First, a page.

• Restricted group (25% less food)
      • hip dysplasia 5/24

Kealy, et al JAVMA,1992

slide56

Feeding Errors

  • Effects of excess dietary Ca
    • 5-10 week old Great Dane pups
    • Control group - NRC diet(1.1% Ca, 0.9% P)
    • Treatment group - NRC diet + Ca(3.3% Ca, 0.9% P)
    • Time restricted meal fed, 1 hr, bid

Hazewinkel, et al, JAAHA, 1985

slide57

Feeding Errors

  • Over consumption of Calcium
slide58

Bone remodeling

Bone resorptive cell

Bone/cartilage maturation

Feeding Errors

  • Mechanism - hypercalcitoninism
slide59

Feeding Errors

  • Obesity/skeletal disease
    • Detailed dietary history amount fed feeding method treats/supplements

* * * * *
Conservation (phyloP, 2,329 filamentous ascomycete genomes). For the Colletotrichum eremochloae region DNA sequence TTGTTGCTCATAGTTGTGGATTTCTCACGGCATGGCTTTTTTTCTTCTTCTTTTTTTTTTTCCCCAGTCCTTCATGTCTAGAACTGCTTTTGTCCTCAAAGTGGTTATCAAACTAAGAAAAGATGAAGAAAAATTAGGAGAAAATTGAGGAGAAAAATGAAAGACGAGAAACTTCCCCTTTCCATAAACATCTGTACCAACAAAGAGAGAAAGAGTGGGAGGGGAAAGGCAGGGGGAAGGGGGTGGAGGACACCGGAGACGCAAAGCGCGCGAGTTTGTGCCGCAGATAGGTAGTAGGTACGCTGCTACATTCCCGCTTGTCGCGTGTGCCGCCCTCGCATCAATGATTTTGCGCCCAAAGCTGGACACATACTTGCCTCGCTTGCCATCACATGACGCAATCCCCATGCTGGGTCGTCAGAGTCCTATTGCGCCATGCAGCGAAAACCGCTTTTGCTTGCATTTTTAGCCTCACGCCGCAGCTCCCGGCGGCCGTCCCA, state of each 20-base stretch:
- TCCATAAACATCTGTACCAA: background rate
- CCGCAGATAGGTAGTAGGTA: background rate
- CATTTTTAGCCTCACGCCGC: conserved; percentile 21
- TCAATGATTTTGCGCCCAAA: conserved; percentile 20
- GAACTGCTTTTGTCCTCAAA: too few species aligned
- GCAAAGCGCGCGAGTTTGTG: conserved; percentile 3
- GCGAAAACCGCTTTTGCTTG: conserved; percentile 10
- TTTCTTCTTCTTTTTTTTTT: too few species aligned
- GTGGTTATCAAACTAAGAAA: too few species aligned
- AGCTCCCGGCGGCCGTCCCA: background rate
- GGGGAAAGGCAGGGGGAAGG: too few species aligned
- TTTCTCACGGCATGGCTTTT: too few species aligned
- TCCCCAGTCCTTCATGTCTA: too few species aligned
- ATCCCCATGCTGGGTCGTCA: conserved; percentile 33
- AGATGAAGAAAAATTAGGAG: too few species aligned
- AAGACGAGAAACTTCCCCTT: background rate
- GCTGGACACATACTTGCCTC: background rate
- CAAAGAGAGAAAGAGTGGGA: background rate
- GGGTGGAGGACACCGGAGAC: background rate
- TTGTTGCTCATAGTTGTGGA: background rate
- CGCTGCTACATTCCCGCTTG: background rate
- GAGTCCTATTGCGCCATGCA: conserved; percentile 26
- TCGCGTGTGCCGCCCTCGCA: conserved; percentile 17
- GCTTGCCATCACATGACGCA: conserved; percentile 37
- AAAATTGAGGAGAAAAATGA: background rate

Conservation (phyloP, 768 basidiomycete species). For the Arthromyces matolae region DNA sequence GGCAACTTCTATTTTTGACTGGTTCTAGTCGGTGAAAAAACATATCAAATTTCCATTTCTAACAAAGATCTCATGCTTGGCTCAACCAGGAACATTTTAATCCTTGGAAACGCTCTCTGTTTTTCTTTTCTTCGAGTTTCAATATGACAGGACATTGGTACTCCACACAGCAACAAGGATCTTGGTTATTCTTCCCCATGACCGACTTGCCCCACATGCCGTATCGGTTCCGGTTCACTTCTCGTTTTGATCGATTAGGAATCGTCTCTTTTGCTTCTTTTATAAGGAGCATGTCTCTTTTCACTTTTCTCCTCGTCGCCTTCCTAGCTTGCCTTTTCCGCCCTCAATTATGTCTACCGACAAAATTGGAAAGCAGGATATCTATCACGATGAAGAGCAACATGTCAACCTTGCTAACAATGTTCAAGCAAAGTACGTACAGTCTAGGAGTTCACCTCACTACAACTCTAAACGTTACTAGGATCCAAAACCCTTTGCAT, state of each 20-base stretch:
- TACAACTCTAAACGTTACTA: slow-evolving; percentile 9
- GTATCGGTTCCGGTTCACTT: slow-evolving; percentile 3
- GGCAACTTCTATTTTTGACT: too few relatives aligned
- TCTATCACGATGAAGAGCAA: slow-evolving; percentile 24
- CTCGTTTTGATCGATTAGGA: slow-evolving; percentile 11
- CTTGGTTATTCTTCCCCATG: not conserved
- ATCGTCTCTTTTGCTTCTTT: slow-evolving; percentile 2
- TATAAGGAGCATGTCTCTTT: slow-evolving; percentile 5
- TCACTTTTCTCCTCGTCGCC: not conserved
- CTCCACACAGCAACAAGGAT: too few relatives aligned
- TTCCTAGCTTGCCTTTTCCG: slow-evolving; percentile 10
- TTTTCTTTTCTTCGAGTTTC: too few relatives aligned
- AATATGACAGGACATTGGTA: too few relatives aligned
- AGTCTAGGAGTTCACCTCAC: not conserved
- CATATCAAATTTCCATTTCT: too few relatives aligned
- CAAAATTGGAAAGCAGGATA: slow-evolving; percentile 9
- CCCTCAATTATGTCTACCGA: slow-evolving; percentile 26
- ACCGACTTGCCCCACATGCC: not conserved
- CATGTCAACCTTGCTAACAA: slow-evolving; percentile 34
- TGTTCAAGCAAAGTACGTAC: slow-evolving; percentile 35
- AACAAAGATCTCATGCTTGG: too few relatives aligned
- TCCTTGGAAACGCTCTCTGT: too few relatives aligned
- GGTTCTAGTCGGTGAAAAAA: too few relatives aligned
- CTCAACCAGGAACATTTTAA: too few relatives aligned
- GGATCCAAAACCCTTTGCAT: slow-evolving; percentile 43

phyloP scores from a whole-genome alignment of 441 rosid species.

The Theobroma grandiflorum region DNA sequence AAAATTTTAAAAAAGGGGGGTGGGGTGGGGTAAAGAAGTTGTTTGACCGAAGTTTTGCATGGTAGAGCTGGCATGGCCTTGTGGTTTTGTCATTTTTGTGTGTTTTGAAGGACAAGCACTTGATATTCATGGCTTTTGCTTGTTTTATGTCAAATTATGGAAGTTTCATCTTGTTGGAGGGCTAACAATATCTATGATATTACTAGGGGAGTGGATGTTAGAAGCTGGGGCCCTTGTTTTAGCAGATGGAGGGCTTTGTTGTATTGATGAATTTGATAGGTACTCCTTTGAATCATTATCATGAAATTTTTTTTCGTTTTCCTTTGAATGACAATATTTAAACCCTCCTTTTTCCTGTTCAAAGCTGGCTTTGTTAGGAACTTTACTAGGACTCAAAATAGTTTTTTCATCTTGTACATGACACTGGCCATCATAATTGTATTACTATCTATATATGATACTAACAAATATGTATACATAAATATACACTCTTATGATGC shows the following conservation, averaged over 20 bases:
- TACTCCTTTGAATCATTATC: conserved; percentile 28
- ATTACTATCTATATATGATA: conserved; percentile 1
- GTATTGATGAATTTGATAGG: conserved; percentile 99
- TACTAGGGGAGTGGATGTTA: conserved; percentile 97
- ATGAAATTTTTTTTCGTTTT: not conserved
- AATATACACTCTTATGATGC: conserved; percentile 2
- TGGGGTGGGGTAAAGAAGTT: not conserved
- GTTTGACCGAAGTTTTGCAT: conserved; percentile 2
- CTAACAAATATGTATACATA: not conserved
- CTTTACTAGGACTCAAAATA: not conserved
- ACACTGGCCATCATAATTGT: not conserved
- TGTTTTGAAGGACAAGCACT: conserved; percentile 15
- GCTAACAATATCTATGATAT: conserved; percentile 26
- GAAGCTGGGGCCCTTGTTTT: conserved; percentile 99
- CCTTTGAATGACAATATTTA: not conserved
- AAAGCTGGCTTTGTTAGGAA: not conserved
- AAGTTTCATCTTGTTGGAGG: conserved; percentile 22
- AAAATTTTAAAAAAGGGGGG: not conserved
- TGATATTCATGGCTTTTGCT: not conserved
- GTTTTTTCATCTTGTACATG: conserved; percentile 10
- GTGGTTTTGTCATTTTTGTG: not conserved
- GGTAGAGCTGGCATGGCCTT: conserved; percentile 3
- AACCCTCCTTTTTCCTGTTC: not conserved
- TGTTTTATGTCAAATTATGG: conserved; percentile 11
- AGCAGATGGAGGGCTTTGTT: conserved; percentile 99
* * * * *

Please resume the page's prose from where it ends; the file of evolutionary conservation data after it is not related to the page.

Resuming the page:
• Growth history
    • Consider change in diet or food dosage
slide60

Feeding Cats

  • Cats as carnivores
  • Feeding adult cats
  • Feeding kittens
slide61

Cats as Carnivores

  • Taxonomy
  • Oral anatomy
  • Feeding behavior
  • Nutritional/metabolic
slide62

Cats as Carnivores

Oral anatomy

slide63

Cat

Dog

Hexokinase

Glucokinase

Gluconeogenesis

+ +

+

++ +

Cats as Carnivores

slide64

Protein Metabolism

1000

Hepatic

Deaminase &

Transaminase

Activity(µMol/min/g)

500

0

Low Protein

Food

High Protein

Food

Low Protein

Food

High Protein

Food

Rat

Cat

Cats as Carnivores

slide65

Protein Metabolism

8

Minimum

Ideal

Protein

Requirement

(% dry matter)

4

0

Cat

Dog

Burger et al (1984)Rogers & Morris (1983)

Cats as Carnivores

slide66